ArcelorMittal is the world’s largest steel company. It has blamed a slump in demand and structural overcapacity in Europe for last week’s decision to close the plants.

Belgium's Prime Minister, Elio Di Rupo, held talks with Mittal at the World Economic Forum in Davos last week.

Last year, ArcelorMittal revealed plans to close two blast furnaces at its plant in Florange, northern France. Following talks between Mittal and President Francois Hollande, a deal was agreed where only slightly fewer jobs were cut.

Middle East

Cairo wiring company workers strike

Hundreds of workers at Leoni Wiring Systems Company entered the second day of their strike January 23, demanding better wages and work conditions. Daily News Egypt reported, “The company is located in the free zone area in the Nasr City district of Cairo. The area hosts more than 100 different companies.

“Workers prevented the employees of all the free zone companies from taking their cars out of the area, allowing them to leave only on foot.”

The paper interviewed Mohamed Saeed, worker at Leoni, who said, “We are fed up with our miserable working conditions. Everything is getting more expensive and we are earning nothing. The company executives earn EGP 50,000 per month and we earn EGP 600, with no annual profit shares, no health insurance, nothing.”

Saeed said that workers had destroyed two buses because they tried to run over striking workers in an attempt to exit the area. “We won’t allow anyone to leave until our demands are heard. We will raise our demands if they are not met soon.”

The worker said the company raised their salaries by 7 percent after several negotiations, adding that this was not enough. “We want a 20 percent wage increase, health insurance and an annual profit share. The company earns million every year and we get nothing but humiliation and work-related injuries.”

Laid off Iranian workers protest at South Korea embassy

Around one thousand workers laid off by Iran’s Entekhab group demonstrated outside the South Korean embassy in Tehran, Sunday after an acquisition deal for Daewoo Electronics fell through due to sanctions.

Located in the central province of Isfahan, Entekhab produces domestic appliances including refrigerators, washing machines and televisions under the brand names Snowa and Haier.

The company said it laid off the workers when it shut down a manufacturing line.

Africa

South African food processor workers strike

Around 180 workers employed at the Letaba Citrus Processors Pty Ltd in Limpopo went on strike Monday.

The workers, members of the Food and Allied Workers Union, are seeking a 13 percent pay increase and a compulsory thirteenth month bonus cheque. The company is offering a 5.8 percent pay increase and wants payment of the thirteenth cheque bonus to be at the company’s discretion.

Malawi nurses pledge to support two-day strike call

Malawian nurses and midwives have pledged to support the two-day strike on February 11 and 12 which has been called by the Civil Servants Trade Union (CSTU).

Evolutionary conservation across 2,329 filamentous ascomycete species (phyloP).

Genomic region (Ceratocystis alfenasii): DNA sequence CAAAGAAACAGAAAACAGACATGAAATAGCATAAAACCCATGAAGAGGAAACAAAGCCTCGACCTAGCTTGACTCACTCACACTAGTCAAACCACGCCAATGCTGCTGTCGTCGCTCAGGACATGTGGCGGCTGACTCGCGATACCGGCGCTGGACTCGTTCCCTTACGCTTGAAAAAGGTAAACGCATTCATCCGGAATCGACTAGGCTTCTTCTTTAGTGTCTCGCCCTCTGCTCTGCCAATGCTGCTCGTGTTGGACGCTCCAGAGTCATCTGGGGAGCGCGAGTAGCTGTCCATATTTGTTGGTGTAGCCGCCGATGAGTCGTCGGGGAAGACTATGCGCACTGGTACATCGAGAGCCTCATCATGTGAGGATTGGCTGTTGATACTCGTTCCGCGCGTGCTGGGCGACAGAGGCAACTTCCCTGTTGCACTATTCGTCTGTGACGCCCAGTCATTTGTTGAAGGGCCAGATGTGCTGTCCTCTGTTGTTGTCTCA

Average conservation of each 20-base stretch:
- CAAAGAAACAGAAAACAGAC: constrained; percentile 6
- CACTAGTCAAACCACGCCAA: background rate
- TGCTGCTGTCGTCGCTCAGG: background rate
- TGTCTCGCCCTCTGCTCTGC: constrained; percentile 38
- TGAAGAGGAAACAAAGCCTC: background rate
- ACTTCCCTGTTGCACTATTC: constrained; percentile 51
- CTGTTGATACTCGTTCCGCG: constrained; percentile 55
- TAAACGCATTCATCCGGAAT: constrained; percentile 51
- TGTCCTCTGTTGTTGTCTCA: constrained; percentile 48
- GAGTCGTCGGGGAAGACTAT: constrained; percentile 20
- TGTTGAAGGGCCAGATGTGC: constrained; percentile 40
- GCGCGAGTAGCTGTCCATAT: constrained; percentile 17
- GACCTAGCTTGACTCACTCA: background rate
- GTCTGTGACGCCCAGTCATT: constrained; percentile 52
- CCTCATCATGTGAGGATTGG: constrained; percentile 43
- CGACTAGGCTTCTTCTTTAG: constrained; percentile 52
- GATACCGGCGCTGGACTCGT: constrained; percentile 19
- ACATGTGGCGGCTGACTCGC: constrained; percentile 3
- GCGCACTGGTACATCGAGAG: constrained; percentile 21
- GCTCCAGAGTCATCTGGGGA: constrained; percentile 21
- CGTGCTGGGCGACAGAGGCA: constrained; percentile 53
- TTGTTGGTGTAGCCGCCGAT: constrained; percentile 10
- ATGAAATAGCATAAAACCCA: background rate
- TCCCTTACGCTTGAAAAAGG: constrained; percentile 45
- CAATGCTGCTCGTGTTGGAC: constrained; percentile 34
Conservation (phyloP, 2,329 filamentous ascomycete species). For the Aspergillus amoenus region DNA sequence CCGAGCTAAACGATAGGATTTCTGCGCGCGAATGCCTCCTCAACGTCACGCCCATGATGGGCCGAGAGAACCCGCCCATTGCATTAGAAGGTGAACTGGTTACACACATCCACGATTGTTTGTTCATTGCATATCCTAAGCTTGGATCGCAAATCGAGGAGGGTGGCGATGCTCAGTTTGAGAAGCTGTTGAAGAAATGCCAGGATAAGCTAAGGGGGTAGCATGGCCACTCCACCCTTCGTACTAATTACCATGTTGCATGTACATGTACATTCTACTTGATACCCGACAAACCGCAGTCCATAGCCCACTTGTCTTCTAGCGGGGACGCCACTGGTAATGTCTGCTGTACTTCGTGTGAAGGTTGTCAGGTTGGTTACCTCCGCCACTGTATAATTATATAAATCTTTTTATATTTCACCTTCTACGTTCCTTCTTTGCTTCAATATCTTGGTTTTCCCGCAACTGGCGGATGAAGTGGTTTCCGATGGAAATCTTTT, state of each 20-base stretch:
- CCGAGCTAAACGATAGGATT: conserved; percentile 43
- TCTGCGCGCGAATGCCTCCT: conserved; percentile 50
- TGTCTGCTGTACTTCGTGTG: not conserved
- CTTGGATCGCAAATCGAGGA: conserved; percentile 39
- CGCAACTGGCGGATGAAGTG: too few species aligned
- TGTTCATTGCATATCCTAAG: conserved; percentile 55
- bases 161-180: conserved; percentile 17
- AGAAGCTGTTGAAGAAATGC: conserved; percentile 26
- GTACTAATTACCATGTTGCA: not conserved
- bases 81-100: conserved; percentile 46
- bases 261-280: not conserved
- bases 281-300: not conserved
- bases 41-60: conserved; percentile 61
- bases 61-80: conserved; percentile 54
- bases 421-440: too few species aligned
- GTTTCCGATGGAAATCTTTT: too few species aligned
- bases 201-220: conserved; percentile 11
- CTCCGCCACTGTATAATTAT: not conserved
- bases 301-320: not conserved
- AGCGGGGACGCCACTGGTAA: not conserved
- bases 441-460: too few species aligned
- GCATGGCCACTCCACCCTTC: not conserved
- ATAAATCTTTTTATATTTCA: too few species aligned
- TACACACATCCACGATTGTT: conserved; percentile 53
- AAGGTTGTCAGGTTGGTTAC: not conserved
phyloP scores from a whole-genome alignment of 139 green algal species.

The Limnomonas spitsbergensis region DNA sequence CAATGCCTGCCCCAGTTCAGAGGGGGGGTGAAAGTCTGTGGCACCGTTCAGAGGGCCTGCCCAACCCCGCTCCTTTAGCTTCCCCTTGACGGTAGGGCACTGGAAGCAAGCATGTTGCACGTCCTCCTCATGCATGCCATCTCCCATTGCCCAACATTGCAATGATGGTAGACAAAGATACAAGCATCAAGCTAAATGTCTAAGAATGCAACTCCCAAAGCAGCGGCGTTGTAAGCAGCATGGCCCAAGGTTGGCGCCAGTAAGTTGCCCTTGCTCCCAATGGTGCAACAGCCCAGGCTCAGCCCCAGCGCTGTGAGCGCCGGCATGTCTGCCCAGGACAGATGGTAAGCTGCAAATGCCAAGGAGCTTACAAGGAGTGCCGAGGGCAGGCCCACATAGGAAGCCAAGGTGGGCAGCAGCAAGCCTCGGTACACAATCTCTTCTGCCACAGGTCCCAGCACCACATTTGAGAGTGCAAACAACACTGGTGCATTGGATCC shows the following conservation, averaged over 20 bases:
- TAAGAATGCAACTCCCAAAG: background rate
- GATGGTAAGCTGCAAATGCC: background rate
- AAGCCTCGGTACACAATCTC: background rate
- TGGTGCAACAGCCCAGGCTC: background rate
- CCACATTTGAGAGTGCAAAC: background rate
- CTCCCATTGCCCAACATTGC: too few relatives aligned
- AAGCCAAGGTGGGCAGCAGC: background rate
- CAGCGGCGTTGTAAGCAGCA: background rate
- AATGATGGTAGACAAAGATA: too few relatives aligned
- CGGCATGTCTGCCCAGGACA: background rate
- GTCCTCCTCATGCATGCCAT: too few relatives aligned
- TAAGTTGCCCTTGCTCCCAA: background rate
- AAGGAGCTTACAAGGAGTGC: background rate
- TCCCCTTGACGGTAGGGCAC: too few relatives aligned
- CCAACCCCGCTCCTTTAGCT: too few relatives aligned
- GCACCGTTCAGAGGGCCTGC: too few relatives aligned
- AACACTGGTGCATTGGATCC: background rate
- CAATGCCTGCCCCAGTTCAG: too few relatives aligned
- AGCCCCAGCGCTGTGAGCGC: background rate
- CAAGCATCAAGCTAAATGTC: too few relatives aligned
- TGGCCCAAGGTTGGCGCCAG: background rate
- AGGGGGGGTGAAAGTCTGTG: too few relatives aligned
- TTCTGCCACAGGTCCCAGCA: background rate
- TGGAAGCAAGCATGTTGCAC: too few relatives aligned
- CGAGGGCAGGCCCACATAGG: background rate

The strike has been called to protest poor working conditions and for a pay increase. Workers are facing an erosion of their incomes due to a sharp rise in the cost of living and the government’s imposition of austerity measures.

Namibian workers oppose pay cuts imposed by fishing company

Around 200 workers held a protest at the Etale Fishing Company in the coastal city of Walvis Bay on Monday, handing in a petition to the company’s managing director. The company plans to halve the wages of fishermen and factory processor workers employed by the company.

The workers began a strike on Friday last week. Around 700 workers would be affected by the proposed wage cuts. The company has a record of ongoing financial difficulties.

Tangeni Shidute, shop steward explained: “For the last two months we have received only half of our salaries…this has been a practice at Etale since 2010…70 percent of the employees are on a ‘no work no pay’ system.”

Zimbabwe brick workers protest wages and conditions

Around 300 workers employed at the Chinese-owned Mazowe Bricks works at Good Farm between Bindura and Harare held a demonstration Monday to protest their low pay and bad working conditions.

They earn around only $US20 a month. Fadwell Papaya, chairman of the workers’ committee, highlighted the poor conditions the workers face. They include just one toilet for 300 people, no leave, no provision of protective clothing and no first aid provision.

Nigerian oil workers unions threaten strikes

Nigerian oil and gas unions have threatened strikes over the actions of companies operating in the Onne Free Trade Zone area.

The zone was set up by the Nigerian government in Rivers state in 1997. It is the only free trade zone in the world devoted exclusively to oil and gas production.

The two main oil and gas workers’ unions, NUPENG and PENGASSAN, have issued a notice to hold a three-day strike beginning February 13. They are calling for the reinstatement of workers employed by companies in the FTZ sacked for joining a union. The strike would affect all southeastern states apart from Delta and Edo.

The unions say they will call for a nationwide stoppage, following the three day strike, if the companies still refuse to reinstate the sacked workers. Of the more than 120 companies operating in the FTZ, only five permit union membership.